We’re better at what we acquired, but we know more about what we learned.
The technical (but useful) distinction between acquisition and learning
I first encountered the term acquisition as distinct from learning in a linguistics class in college. “Primary language acquisition” refers to the process of obtaining one’s first language through exposure and trial-and-error, mostly without a process of formal teaching. Linguist James Paul Gee adds that acquisition happens in natural settings that are “meaningful and functional.” Like a toddler with language, the acquirer a.) knows he needs to acquire the thing he’s exposed to in order to function, and b.) he really wants to be able to function in this way.
Acquisition is not only a mode for obtaining language, as the recent “maker space” phenomenon demonstrates. Sometimes outfitted with 3D printers and laser cutters, maker spaces encourage tinkerers to explore ideas hands-on. Acquisition has traditionally been the dominant mode in vocational education, and plays a significant part in Waldorf, Montessori, and Sudbury approaches.
In contrast, learning, in Gee’s definition, involves gaining conscious knowledge through teaching, which involves explanation and breaking the subject down into its component parts. Learning inherently involves attaining some degree of “meta-knowledge” about the matter. This meta-knowledge may be as simple as terms used to label the parts of a car or an essay or a kidney, but it allows the learner to talk about what she’s learning.
We obtain most skills through a mixture of acquisition and learning. For instance, novice drivers usually learn through direct instruction how to operate a vehicle safely, but eventually acquire full and effortless control only through trial and error, and exposure to different kinds of driving situations. Other examples include playing a sport or musical instrument, cooking, parenting, and teaching.
We’re better at what we acquired, but we know more about what we learned is shorthand for the up- and downsides of each mode. So if your high school French class offered only grammar and vocabulary, you probably did not become as good at French as if you had spent a few weeks practicing the language on an exchange trip; acquirers usually beat learners at performance. On the other hand, learning the grammar of another language provides a set of tools for better understanding one’s first language; learners usually beat acquirers at talking about the subject, i.e. explication, explanation, analysis, and criticism. Acquisition and learning lead to very different goals, but schools often confuse them.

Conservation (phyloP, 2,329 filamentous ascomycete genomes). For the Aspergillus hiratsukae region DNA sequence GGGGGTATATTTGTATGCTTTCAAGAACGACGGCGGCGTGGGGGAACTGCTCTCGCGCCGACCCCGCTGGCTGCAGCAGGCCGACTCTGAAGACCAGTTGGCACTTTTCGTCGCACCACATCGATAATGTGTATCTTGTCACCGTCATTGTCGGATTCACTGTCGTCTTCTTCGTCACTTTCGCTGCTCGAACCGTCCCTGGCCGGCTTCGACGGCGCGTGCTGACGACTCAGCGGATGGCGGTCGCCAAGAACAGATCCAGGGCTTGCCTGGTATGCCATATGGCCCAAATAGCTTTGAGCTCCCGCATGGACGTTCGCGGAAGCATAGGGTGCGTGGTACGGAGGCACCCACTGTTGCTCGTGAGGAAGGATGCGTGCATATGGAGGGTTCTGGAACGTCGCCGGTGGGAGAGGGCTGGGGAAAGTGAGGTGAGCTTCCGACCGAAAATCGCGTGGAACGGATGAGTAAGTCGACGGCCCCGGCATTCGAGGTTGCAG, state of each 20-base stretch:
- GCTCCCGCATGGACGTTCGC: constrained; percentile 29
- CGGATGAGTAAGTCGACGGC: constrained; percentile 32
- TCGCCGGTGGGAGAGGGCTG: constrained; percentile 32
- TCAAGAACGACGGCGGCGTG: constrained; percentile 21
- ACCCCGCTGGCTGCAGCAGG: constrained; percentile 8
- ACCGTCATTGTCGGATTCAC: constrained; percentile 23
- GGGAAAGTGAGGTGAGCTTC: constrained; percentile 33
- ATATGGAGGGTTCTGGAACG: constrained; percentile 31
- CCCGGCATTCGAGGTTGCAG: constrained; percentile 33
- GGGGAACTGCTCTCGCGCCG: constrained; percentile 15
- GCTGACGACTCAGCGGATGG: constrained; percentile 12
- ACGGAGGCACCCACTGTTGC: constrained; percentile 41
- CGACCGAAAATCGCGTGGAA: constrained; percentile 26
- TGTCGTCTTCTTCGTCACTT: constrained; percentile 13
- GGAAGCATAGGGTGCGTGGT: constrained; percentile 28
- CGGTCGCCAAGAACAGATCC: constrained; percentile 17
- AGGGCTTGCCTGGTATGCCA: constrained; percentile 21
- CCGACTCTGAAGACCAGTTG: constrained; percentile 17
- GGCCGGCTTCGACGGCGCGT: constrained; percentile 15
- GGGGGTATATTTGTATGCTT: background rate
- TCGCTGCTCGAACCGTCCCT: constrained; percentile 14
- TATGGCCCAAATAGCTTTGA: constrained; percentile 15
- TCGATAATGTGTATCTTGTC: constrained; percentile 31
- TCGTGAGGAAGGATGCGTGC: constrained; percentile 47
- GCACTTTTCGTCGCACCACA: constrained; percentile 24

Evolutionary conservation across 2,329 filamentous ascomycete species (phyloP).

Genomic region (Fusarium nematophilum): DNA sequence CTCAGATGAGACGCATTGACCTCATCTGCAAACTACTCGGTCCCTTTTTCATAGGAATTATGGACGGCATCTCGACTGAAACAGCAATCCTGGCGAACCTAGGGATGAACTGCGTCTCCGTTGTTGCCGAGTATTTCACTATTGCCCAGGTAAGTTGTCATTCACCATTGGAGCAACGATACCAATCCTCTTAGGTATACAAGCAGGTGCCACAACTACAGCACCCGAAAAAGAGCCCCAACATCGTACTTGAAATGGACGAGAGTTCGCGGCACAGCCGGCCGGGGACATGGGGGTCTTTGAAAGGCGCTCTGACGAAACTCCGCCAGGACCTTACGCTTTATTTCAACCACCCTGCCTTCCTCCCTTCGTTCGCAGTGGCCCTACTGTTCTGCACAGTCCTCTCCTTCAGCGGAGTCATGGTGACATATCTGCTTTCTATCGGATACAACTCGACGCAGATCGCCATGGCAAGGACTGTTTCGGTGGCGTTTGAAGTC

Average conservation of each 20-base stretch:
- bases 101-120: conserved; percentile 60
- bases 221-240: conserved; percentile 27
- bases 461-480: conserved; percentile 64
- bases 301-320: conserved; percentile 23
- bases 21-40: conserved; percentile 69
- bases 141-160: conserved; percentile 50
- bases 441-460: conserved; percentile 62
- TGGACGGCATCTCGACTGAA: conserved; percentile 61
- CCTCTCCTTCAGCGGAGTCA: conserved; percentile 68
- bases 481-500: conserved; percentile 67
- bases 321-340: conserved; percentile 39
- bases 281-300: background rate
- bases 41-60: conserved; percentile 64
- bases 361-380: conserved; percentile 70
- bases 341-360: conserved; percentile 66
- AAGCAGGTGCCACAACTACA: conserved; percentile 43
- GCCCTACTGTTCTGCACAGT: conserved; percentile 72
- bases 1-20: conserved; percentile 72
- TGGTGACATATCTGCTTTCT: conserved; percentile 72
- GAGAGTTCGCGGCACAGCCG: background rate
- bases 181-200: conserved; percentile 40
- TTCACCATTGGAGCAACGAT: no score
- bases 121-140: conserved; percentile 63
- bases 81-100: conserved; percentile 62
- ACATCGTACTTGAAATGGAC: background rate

Take-aways for school leaders:
- If the goal is mastery (i.e. full and effortless control) in performance, then acquisition should dominate. What opportunities does the curriculum and class experience provide for students to do whatever skill they’re learning about? How close can the class come to providing “meaningful and functional” settings for this skill?
- Learning inherently provides tools for kids to be able to discuss, compare, and critique ideas. How often do classes ask students to do this?
Gee, James Paul (2001). “What is Literacy?” In P. Shannon (Ed.), Becoming Political, Too: New Readings and Writings on the Politics of Literacy Education (pp. 1-9). Portsmouth, NH: Heinemann.
[Image from azpm.org. Article copyright 2016 by Peter Horn, Ed.D. All rights reserved.]